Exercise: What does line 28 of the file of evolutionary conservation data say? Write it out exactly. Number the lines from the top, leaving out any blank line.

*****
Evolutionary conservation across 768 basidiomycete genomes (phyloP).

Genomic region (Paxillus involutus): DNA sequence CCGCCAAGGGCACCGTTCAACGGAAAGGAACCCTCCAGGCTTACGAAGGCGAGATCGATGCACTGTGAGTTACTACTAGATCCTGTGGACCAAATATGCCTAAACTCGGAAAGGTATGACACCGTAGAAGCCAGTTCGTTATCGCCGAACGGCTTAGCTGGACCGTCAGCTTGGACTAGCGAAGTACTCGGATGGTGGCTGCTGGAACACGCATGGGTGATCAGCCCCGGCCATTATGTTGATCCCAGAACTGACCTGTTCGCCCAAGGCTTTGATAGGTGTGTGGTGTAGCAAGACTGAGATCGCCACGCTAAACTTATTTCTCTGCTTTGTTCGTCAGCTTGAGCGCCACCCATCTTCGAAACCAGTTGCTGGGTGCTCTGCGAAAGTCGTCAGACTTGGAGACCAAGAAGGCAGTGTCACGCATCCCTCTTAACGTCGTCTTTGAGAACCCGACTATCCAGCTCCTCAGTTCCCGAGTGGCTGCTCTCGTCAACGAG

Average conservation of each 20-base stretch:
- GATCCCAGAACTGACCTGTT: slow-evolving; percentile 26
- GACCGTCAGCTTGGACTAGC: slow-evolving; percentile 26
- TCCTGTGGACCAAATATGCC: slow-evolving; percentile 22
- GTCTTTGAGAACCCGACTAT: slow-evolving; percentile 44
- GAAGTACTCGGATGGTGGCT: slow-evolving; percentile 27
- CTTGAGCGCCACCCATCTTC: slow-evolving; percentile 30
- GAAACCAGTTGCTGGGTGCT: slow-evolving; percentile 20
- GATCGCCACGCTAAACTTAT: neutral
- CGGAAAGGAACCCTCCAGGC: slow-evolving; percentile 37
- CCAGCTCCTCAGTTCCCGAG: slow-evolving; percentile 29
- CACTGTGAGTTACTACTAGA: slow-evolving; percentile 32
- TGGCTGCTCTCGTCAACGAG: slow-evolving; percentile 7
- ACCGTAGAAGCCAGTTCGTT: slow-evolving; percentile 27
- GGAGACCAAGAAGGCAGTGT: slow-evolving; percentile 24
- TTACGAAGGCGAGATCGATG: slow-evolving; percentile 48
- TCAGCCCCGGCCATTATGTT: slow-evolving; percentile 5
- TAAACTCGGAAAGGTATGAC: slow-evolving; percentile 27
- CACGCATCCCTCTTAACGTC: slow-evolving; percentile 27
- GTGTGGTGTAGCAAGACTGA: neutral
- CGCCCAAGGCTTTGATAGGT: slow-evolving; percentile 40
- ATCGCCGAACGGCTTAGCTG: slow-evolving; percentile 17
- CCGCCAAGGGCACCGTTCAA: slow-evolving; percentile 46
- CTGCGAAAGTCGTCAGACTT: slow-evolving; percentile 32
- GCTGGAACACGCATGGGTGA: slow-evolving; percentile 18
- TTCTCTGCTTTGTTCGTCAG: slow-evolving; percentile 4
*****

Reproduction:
- TTCTCTGCTTTGTTCGTCAG: slow-evolving; percentile 4